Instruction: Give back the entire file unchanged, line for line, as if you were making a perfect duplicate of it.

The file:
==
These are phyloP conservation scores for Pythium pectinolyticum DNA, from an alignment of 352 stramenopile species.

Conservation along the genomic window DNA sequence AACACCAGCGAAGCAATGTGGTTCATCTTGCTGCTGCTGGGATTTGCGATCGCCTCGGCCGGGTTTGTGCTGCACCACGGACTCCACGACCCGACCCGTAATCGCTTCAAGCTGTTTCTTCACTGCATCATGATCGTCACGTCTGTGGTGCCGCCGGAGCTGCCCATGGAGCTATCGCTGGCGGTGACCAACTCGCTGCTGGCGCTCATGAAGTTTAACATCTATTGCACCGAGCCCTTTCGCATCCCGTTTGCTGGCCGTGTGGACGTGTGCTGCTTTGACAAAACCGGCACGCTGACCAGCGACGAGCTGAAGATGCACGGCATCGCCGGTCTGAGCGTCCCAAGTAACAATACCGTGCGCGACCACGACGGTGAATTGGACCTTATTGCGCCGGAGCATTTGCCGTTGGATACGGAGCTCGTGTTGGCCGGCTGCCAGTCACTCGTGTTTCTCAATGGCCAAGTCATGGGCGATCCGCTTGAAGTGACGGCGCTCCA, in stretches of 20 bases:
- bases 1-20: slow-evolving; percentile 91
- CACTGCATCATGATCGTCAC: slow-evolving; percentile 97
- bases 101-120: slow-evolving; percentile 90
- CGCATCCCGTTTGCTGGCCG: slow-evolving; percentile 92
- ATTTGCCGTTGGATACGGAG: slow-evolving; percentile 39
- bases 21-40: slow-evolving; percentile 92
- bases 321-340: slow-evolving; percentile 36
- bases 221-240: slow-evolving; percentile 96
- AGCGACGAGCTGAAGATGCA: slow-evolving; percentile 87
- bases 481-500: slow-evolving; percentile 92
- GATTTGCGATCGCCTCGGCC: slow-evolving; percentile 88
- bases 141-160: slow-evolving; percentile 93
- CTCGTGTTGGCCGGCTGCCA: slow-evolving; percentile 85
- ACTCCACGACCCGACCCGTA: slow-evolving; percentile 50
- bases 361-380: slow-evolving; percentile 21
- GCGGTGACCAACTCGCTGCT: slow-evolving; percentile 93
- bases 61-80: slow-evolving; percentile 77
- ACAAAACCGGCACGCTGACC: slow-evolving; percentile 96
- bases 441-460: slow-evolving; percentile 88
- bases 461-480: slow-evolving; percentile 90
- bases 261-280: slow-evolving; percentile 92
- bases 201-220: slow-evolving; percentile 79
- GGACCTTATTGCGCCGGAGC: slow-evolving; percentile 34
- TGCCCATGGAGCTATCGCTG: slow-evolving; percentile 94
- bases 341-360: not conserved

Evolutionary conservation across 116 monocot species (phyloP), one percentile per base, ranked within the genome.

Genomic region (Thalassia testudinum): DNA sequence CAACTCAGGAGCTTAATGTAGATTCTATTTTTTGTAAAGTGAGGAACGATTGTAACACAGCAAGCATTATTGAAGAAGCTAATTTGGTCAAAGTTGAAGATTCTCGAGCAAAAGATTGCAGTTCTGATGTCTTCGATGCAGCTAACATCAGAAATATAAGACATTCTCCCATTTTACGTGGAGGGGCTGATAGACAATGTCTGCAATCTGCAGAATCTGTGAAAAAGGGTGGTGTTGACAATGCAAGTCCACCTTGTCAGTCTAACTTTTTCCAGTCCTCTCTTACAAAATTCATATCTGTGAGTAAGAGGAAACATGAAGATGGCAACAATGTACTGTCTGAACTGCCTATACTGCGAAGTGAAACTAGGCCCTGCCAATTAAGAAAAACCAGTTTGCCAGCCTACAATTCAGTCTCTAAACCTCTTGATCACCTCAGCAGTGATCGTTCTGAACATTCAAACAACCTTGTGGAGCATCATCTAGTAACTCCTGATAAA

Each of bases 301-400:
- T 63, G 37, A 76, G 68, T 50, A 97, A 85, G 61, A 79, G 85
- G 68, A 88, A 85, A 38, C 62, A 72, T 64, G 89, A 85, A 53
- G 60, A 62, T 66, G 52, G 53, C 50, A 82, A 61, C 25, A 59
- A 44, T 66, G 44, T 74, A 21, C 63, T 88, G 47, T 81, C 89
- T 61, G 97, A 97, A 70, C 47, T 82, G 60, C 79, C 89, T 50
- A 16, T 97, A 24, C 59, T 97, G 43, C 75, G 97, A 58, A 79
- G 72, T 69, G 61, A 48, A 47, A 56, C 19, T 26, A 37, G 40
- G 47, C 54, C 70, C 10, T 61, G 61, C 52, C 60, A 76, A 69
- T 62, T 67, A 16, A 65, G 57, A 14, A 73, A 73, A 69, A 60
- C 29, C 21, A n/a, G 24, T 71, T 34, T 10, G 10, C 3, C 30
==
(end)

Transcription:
These are phyloP conservation scores for Pythium pectinolyticum DNA, from an alignment of 352 stramenopile species.

Conservation along the genomic window DNA sequence AACACCAGCGAAGCAATGTGGTTCATCTTGCTGCTGCTGGGATTTGCGATCGCCTCGGCCGGGTTTGTGCTGCACCACGGACTCCACGACCCGACCCGTAATCGCTTCAAGCTGTTTCTTCACTGCATCATGATCGTCACGTCTGTGGTGCCGCCGGAGCTGCCCATGGAGCTATCGCTGGCGGTGACCAACTCGCTGCTGGCGCTCATGAAGTTTAACATCTATTGCACCGAGCCCTTTCGCATCCCGTTTGCTGGCCGTGTGGACGTGTGCTGCTTTGACAAAACCGGCACGCTGACCAGCGACGAGCTGAAGATGCACGGCATCGCCGGTCTGAGCGTCCCAAGTAACAATACCGTGCGCGACCACGACGGTGAATTGGACCTTATTGCGCCGGAGCATTTGCCGTTGGATACGGAGCTCGTGTTGGCCGGCTGCCAGTCACTCGTGTTTCTCAATGGCCAAGTCATGGGCGATCCGCTTGAAGTGACGGCGCTCCA, in stretches of 20 bases:
- bases 1-20: slow-evolving; percentile 91
- CACTGCATCATGATCGTCAC: slow-evolving; percentile 97
- bases 101-120: slow-evolving; percentile 90
- CGCATCCCGTTTGCTGGCCG: slow-evolving; percentile 92
- ATTTGCCGTTGGATACGGAG: slow-evolving; percentile 39
- bases 21-40: slow-evolving; percentile 92
- bases 321-340: slow-evolving; percentile 36
- bases 221-240: slow-evolving; percentile 96
- AGCGACGAGCTGAAGATGCA: slow-evolving; percentile 87
- bases 481-500: slow-evolving; percentile 92
- GATTTGCGATCGCCTCGGCC: slow-evolving; percentile 88
- bases 141-160: slow-evolving; percentile 93
- CTCGTGTTGGCCGGCTGCCA: slow-evolving; percentile 85
- ACTCCACGACCCGACCCGTA: slow-evolving; percentile 50
- bases 361-380: slow-evolving; percentile 21
- GCGGTGACCAACTCGCTGCT: slow-evolving; percentile 93
- bases 61-80: slow-evolving; percentile 77
- ACAAAACCGGCACGCTGACC: slow-evolving; percentile 96
- bases 441-460: slow-evolving; percentile 88
- bases 461-480: slow-evolving; percentile 90
- bases 261-280: slow-evolving; percentile 92
- bases 201-220: slow-evolving; percentile 79
- GGACCTTATTGCGCCGGAGC: slow-evolving; percentile 34
- TGCCCATGGAGCTATCGCTG: slow-evolving; percentile 94
- bases 341-360: not conserved

Evolutionary conservation across 116 monocot species (phyloP), one percentile per base, ranked within the genome.

Genomic region (Thalassia testudinum): DNA sequence CAACTCAGGAGCTTAATGTAGATTCTATTTTTTGTAAAGTGAGGAACGATTGTAACACAGCAAGCATTATTGAAGAAGCTAATTTGGTCAAAGTTGAAGATTCTCGAGCAAAAGATTGCAGTTCTGATGTCTTCGATGCAGCTAACATCAGAAATATAAGACATTCTCCCATTTTACGTGGAGGGGCTGATAGACAATGTCTGCAATCTGCAGAATCTGTGAAAAAGGGTGGTGTTGACAATGCAAGTCCACCTTGTCAGTCTAACTTTTTCCAGTCCTCTCTTACAAAATTCATATCTGTGAGTAAGAGGAAACATGAAGATGGCAACAATGTACTGTCTGAACTGCCTATACTGCGAAGTGAAACTAGGCCCTGCCAATTAAGAAAAACCAGTTTGCCAGCCTACAATTCAGTCTCTAAACCTCTTGATCACCTCAGCAGTGATCGTTCTGAACATTCAAACAACCTTGTGGAGCATCATCTAGTAACTCCTGATAAA

Each of bases 301-400:
- T 63, G 37, A 76, G 68, T 50, A 97, A 85, G 61, A 79, G 85
- G 68, A 88, A 85, A 38, C 62, A 72, T 64, G 89, A 85, A 53
- G 60, A 62, T 66, G 52, G 53, C 50, A 82, A 61, C 25, A 59
- A 44, T 66, G 44, T 74, A 21, C 63, T 88, G 47, T 81, C 89
- T 61, G 97, A 97, A 70, C 47, T 82, G 60, C 79, C 89, T 50
- A 16, T 97, A 24, C 59, T 97, G 43, C 75, G 97, A 58, A 79
- G 72, T 69, G 61, A 48, A 47, A 56, C 19, T 26, A 37, G 40
- G 47, C 54, C 70, C 10, T 61, G 61, C 52, C 60, A 76, A 69
- T 62, T 67, A 16, A 65, G 57, A 14, A 73, A 73, A 69, A 60
- C 29, C 21, A n/a, G 24, T 71, T 34, T 10, G 10, C 3, C 30